Tris(2-chloroethyl) phosphate (TCEP) is a widely found emerging pollutant due to its heavy usage as a flame retardant. It is chemically stable and is very difficult to removal from water. The goal of this study was to explore whether iron monosulfide (FeS) can be used for reductive transformation of TCEP as FeS can react with a variety of halogenated organic contaminants. We used batch reactor systems to quantify the transformation reactions in the absence and presence of cetyltrimethylammonium bromide (CTAB, a common surfactant in aquatic environments). The results showed that, in the presence of CTAB (100 mg L−1), FeS exhibited much greater reactivity towards TCEP as 93% of initial TCEP had been transformed within 14 d of reaction. In the absence of CTAB, it required 710 d of reaction to achieve 97.3% reduction of initial TCEP. The enhancement of CTAB on TCEP transformation rate could be due to the facts that CTAB could stabilize FeS suspension against aggregation, protect FeS from rapid oxidation, and increase surface adsorption of TCEP on FeS. XPS analysis showed that both Fe(II) and S(-II) species on the FeS surface were involved in the reductive transformation of TCEP. Analysis of transformation products revealed that TCEP was reductively transformed into bis(2-chloroethyl) phosphate (BCEP), Cl− and C2H4. These findings showed that FeS may play an important role in the reductive transformation of TCEP when TCEP coexisting with CTAB in aquatic environments.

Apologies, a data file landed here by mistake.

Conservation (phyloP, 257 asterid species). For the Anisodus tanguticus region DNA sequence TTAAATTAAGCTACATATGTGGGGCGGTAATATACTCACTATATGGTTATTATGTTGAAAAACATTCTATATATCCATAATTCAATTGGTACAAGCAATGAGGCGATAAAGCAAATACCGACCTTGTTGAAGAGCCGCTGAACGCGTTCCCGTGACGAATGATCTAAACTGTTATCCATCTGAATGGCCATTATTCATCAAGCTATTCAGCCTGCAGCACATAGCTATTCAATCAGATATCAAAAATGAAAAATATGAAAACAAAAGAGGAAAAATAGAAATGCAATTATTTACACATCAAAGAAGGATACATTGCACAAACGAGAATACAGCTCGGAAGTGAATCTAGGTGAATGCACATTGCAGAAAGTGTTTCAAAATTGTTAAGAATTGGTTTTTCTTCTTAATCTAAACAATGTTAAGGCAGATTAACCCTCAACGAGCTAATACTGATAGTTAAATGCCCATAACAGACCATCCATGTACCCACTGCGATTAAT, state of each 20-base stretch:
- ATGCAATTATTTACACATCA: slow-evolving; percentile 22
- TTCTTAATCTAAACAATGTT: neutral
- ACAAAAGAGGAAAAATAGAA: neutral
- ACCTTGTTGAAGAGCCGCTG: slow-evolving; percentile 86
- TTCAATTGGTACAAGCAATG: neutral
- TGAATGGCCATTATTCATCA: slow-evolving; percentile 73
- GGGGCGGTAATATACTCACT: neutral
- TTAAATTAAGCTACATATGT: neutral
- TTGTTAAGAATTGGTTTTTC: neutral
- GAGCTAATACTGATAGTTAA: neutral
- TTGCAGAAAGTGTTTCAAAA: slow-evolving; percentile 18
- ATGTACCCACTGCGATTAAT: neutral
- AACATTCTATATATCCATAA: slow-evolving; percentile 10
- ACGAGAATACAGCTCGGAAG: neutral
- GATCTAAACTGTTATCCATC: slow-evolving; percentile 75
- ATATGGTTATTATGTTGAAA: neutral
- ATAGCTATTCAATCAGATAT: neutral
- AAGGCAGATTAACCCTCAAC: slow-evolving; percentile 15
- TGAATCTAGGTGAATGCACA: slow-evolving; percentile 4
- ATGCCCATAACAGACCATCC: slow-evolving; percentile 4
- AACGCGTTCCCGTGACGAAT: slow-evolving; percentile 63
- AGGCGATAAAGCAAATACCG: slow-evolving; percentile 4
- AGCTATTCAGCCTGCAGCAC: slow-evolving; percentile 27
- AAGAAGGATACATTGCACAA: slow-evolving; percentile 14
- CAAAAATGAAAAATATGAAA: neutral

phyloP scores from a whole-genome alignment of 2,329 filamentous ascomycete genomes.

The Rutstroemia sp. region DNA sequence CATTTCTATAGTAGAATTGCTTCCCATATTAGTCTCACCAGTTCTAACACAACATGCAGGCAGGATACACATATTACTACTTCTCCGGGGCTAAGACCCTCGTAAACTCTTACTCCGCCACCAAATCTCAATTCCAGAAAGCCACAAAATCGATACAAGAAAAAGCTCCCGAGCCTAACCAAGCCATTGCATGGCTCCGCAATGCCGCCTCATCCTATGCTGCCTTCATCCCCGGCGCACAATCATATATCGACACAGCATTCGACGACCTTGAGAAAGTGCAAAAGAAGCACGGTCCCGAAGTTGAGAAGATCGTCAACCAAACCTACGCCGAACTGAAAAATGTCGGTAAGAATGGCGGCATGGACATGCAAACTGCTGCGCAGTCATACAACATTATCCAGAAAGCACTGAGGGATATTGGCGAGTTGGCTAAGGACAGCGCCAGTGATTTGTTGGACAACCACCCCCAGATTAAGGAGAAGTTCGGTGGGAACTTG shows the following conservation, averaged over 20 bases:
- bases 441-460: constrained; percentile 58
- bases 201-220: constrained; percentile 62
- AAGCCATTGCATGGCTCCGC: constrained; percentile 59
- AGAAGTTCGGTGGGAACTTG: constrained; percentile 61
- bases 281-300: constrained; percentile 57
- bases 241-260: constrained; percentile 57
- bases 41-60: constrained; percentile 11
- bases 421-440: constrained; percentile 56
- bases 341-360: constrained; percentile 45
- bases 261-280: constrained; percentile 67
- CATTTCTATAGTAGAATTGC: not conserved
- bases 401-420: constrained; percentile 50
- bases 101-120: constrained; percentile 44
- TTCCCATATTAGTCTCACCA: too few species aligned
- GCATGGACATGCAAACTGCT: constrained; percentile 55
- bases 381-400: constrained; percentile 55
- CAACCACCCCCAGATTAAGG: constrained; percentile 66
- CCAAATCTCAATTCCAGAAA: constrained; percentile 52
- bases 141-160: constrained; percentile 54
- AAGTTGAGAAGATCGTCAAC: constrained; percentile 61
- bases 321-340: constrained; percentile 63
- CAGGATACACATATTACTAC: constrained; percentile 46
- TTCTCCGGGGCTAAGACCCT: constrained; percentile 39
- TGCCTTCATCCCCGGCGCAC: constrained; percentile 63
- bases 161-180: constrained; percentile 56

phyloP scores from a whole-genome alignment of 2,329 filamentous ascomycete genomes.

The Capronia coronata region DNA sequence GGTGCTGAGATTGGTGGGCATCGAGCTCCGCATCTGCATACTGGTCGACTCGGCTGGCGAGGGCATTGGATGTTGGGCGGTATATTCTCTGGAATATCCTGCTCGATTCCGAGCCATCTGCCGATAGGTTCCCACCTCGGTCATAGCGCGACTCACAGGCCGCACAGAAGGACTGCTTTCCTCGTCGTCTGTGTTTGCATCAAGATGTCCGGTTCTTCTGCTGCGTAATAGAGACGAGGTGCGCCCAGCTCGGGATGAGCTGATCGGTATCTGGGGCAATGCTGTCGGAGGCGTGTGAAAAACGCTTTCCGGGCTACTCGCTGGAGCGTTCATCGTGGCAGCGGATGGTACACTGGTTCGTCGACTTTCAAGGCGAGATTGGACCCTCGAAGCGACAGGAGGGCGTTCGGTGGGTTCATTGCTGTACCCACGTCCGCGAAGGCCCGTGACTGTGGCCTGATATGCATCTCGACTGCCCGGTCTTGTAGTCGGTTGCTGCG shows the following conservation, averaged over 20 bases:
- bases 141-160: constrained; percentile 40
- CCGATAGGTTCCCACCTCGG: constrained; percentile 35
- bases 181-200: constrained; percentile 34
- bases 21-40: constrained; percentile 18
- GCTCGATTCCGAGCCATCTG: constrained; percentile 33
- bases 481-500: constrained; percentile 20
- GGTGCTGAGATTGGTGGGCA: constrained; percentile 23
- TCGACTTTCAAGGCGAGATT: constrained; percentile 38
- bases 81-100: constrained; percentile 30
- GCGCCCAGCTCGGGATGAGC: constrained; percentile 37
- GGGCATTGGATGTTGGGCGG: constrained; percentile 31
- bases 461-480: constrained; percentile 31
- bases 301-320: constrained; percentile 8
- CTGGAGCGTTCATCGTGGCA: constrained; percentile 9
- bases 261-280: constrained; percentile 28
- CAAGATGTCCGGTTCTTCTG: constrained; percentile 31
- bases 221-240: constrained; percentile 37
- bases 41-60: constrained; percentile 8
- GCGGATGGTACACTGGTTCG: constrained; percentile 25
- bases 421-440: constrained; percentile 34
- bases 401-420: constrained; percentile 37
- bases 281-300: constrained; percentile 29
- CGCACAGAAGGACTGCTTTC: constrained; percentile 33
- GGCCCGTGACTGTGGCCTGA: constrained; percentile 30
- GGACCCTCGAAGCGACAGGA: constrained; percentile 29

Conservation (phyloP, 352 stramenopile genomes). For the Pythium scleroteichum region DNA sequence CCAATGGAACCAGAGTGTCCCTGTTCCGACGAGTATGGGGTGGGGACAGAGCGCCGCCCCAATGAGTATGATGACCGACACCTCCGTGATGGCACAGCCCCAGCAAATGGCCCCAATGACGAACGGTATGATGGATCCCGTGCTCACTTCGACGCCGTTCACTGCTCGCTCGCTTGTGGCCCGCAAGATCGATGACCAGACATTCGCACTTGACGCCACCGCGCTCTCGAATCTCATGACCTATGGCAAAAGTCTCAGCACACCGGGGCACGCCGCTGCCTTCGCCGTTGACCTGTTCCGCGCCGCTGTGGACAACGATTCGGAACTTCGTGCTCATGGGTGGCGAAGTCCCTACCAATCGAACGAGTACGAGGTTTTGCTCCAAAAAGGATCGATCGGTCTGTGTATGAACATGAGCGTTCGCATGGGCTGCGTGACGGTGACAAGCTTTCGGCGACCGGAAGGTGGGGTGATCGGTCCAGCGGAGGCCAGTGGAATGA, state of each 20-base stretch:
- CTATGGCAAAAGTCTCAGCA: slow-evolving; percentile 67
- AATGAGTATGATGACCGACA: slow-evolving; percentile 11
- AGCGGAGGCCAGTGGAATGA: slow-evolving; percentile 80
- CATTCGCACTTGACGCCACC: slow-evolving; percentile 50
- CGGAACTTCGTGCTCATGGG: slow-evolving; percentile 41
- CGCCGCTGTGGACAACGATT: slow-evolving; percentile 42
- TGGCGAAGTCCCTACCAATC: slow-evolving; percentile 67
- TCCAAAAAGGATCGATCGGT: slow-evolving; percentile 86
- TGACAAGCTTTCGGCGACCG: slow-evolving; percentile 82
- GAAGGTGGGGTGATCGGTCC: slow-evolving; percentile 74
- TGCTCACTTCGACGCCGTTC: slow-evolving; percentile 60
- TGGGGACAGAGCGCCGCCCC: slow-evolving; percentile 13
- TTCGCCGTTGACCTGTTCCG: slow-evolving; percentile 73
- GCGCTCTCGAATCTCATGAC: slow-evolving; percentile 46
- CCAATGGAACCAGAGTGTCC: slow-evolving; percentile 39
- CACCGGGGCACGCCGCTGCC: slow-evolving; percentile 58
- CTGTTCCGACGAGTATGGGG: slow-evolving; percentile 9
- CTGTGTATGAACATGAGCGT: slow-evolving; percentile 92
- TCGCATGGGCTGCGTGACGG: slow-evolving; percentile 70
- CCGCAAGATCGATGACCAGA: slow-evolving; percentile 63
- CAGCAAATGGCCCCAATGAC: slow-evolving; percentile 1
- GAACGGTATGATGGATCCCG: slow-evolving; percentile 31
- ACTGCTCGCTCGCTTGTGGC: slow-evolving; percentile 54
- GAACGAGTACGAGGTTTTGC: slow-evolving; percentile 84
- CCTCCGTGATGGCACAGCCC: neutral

All Science Journal Classification (ASJC) codes
- Health, Toxicology and Mutagenesis